Indiana University Shakes a Nasty Network Virus

T H E Journal (Technological Horizons In Education), September 1999 | Go to article overview

Indiana University Shakes a Nasty Network Virus


Indiana University (IU) is one of the oldest state universities in the Midwest and is also one of the largest universities in the United States, with more than 100,000 students, faculty and staff on eight campuses. Information technology is critical to the University community. IU faculty and staff understand the potential for disaster that computer viruses represent in an environment where Internet downloads and e-mail proliferate. To that end, the university was diligent in keeping the workstations of faculty, staff and students -- as well as its own PCs and servers -- outfitted with anti-virus software. In addition, since 1996, the university has made available to students IUware, a CD that contains anti-virus software and other programs designed to help make their IU experience more successful.

A Hidden Menace

Every year, the university re-evaluates its software to determine its continued effectiveness. Coincidentally, during product evaluations in late 1998, the university's Bloomington campus was struck with a macro virus attack against which the current anti-virus software was ineffective. University technical support staff were powerless as well. "When students or faculty called to report a virus, our security staff couldn't point them toward our current anti-virus software. It was incapable of detecting all the macro viruses that were plaguing us," says Mark Bruhn, university information technology policy Officer.

A single macro virus can pose a significant threat to a college campus, where infection is easily transferred through students sharing even a single floppy disk in a computer lab. And, although many macro viruses are annoying rather than devastating, their detrimental effects on busy university students can result in a considerable decrease in productivity.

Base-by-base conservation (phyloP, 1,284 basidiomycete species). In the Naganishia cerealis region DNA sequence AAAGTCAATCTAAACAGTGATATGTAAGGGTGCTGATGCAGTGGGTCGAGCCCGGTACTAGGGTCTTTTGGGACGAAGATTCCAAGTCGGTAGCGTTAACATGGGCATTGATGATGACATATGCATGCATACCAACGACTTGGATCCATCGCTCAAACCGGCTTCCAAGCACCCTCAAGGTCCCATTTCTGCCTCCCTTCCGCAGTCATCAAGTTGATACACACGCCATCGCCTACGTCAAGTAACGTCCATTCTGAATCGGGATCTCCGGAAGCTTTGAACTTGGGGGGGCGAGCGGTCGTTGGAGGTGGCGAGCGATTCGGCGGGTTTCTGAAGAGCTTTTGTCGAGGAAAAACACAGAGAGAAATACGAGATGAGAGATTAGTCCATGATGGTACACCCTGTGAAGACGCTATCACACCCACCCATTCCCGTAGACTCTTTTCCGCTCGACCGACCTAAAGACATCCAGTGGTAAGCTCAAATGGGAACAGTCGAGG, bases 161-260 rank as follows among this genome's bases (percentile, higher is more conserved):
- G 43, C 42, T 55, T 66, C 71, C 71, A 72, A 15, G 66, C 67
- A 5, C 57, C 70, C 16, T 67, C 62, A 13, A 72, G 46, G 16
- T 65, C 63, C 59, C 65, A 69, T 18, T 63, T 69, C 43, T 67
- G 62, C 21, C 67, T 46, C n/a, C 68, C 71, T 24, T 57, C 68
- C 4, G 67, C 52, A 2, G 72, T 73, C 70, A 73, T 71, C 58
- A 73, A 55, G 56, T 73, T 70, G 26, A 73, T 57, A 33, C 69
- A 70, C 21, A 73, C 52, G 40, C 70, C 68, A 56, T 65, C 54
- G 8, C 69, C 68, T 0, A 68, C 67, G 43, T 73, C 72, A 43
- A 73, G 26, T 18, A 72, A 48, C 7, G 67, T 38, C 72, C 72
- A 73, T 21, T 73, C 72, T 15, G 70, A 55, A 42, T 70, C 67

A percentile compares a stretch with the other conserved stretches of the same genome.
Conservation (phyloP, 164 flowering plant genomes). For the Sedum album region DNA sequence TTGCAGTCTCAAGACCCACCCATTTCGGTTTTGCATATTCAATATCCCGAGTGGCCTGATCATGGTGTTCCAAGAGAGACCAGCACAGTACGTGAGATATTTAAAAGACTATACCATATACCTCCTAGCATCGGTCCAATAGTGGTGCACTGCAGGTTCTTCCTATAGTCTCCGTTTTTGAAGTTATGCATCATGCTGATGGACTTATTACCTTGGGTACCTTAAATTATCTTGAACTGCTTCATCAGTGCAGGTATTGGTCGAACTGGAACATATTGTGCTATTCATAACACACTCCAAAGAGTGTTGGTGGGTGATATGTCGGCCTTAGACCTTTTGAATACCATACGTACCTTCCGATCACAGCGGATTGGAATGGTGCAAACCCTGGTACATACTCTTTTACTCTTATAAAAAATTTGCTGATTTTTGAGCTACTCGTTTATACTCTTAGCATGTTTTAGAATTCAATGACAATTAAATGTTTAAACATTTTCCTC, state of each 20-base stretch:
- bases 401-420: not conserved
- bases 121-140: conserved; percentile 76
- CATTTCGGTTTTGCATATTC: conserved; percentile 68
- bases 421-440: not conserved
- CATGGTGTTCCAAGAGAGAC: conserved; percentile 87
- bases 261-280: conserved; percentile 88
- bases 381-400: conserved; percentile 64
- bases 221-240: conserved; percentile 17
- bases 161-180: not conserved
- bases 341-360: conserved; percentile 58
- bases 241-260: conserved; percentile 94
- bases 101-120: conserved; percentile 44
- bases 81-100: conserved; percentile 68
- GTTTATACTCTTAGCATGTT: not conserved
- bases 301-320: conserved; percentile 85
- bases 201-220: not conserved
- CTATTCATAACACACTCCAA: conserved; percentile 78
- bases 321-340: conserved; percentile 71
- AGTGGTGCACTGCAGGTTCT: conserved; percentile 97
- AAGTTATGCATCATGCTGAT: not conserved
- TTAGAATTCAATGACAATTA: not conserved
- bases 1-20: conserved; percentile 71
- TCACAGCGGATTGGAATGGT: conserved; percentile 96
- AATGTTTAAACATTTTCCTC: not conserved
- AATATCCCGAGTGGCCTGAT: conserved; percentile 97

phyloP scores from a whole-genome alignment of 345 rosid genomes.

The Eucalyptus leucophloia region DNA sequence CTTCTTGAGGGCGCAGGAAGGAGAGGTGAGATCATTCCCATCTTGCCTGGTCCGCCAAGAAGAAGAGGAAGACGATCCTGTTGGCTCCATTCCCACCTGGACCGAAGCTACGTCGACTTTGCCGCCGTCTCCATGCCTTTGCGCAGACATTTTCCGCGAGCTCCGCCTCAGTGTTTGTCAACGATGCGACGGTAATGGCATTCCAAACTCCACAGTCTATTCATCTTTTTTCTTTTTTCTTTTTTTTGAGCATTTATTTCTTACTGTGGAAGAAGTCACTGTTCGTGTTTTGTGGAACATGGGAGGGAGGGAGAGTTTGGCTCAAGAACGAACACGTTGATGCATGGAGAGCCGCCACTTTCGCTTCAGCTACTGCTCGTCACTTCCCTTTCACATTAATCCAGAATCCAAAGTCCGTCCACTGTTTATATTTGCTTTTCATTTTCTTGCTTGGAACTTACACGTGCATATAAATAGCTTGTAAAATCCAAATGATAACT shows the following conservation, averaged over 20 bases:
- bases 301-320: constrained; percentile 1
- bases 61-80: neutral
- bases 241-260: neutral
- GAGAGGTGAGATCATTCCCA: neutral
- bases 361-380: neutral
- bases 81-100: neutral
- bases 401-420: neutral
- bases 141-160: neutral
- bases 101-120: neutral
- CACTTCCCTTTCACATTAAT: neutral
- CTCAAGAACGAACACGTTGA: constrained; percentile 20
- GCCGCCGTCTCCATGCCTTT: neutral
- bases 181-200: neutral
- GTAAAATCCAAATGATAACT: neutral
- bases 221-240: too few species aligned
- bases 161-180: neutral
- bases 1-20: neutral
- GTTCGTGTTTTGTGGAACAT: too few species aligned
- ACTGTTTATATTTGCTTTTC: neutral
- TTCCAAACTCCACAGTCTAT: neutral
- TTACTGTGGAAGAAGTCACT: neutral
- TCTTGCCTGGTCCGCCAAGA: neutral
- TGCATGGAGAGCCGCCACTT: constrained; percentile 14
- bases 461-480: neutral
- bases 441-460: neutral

The university had recently started concentrating on increasing the overall security of their information systems and had created two new offices to address those issues. University staff had also begun a widespread program aimed at educating others about safe computing practices and encouraged staff, faculty and students to seek help from university technical staff. So, when students and faculty members presented their virus problems and the university's current solution was inadequate, it became imperative to find a better solution immediately.

Search and Protect

In both their testing environment and real-world applications, Symantec's Norton AntiVirus was the product of choice. Brian Voss, director of teaching and learning, information technology, made a discovery with the new software. …

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Indiana University Shakes a Nasty Network Virus
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